A Seminal Collective - The Shins

James Mercer reveals how Broken Bells saved The Shins
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It’s funny how life can turn out. The Shins’ new album, ‘Port Of Morrow’, nearly wasn’t made at all but now its creator James Mercer is joking with Clash about going head-to-head with the new Bruce Springsteen record.

Four years ago The Shins’ third long-player, ‘Wincing The Night Away’, bagged a Grammy nomination and several truckloads of sales. However, a gruelling promotional schedule left Mercer emotionally shattered. “What I was feeling when I stopped touring was that I didn’t want to do another Shins record,” James tells us from his base in Portland, Oregon. “The pressure of being at the centre and all the apparatus of touring and the writing and recording had got a bit much. I felt under the weight of it and I wanted out from under it.”

In order to steer a future for The Shins, Mercer needed some major reinvigoration. His saviour would be a collaboration with “an acquaintance I had hung out with,” going by the name of Brian Burton, AKA Danger Mouse. For James, it was the rediscovery of his music mojo. “I was in the right moment and he was in the right moment - he wanted to do something new too - and so it just worked. It was the perfect outlet for a new experience and sharing the weight of all those decisions with someone who was so competent.” The pair’s self-titled Broken Bells album was released in 2009 and James Mercer was “excited about music” all over again. While Broken Bells would be a huge success in itself, the project would have a deep and lasting impact on The Shins. “What I learned from Brian was just how enjoyable it was to work with many different musicians,” James reveals. “I got turned on to the idea that The Shins could be more of a collective. Also, I learned to just make it fun and not get bogged down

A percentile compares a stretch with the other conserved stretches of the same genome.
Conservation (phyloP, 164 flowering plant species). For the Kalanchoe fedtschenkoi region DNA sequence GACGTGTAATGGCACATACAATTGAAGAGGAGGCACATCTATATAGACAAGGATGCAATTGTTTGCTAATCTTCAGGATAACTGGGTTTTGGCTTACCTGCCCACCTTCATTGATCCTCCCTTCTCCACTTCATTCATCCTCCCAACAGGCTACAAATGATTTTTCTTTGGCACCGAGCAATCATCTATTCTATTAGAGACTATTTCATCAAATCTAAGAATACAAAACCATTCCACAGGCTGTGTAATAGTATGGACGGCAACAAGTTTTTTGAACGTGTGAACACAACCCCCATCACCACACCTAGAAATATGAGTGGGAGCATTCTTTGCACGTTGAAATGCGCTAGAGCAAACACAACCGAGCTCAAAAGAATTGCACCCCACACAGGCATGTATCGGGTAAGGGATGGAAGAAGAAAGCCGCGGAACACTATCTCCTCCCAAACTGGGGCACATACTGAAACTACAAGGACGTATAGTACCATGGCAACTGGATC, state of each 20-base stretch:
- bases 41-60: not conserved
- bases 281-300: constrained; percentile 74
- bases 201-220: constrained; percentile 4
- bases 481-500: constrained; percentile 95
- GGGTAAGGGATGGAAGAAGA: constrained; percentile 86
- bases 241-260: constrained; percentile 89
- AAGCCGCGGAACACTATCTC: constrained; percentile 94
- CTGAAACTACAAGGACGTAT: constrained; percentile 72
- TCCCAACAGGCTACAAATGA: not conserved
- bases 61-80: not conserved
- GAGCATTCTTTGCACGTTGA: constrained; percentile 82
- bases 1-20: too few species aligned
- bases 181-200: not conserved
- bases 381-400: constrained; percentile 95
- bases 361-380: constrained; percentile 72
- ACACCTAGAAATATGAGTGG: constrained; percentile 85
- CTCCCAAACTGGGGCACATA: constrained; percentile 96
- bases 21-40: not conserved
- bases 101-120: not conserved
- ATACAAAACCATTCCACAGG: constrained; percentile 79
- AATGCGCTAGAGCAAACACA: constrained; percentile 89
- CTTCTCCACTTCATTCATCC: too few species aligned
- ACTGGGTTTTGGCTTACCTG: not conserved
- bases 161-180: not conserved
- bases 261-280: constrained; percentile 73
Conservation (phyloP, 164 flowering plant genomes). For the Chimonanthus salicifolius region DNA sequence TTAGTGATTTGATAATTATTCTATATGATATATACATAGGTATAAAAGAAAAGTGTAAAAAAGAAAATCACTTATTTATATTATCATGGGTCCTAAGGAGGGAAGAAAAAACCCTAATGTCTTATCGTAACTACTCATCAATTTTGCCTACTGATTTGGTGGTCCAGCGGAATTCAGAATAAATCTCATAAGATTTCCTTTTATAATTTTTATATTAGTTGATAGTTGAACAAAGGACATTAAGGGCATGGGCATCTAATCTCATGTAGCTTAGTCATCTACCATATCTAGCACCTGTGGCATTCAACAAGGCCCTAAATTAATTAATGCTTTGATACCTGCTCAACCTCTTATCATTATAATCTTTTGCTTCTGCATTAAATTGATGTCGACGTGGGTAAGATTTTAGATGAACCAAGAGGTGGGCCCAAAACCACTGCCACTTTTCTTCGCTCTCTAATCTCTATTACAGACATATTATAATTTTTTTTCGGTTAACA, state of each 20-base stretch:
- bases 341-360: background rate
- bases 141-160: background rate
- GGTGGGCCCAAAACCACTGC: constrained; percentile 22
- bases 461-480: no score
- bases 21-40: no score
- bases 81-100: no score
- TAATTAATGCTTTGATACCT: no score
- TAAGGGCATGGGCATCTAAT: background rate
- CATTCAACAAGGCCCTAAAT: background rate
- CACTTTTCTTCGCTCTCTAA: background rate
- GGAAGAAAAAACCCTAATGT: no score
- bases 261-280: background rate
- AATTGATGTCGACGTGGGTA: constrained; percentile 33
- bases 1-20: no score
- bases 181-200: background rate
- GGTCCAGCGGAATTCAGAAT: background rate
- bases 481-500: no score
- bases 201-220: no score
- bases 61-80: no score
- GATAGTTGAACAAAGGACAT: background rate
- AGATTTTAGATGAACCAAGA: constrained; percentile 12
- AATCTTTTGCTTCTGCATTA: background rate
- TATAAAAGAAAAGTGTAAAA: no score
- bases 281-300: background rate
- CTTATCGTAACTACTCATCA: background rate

with the weight of it.”

The resultant ‘Port Of Morrow’ is the biggest, boldest Shins album to date. A stellar cast of musicians feature (including Modest Mouse drummer Joe Plummer and former Crystal Skulls bassist Yuuki Matthews), while big-hitting producer Greg Kurstin (“he was the Brian Burton character - an objective listener and influencer”) adds sheen to Mercer’s intricate pop soundscapes. From the opening punch of ‘The Rifle’s Spiral’ to the overtly political ‘No Way Down’, ‘Port Of Morrow’ surges with confidence and the sure-footing of experience.

As well as the Broken Bells-inspired epiphany, there have been two other significant changes in Mercer’s world since the release of ‘Wincing...’. He is now a father of two young girls, and while this has brought him the “immense joy of being a parent”, it also provided the most intense moments on ‘Port Of Morrow’. “You realise that you love somebody so dearly and that life is a fragile thing,” James says by way of explanation. “I didn’t expect that - feeling like peril is around every corner. The really dark stuff on the record is where having children has influenced my writing, which is odd in a way because I am happier now than I ever have been.”

Words by John Freeman
Photo by Jesse Jenkins


This is an excerpt from a feature in the April 2012 issue of Clash magazine, out 8th March. Find out more about the issue HERE.

Read Clash's review of The Shins' 'Port Of Morrow'.

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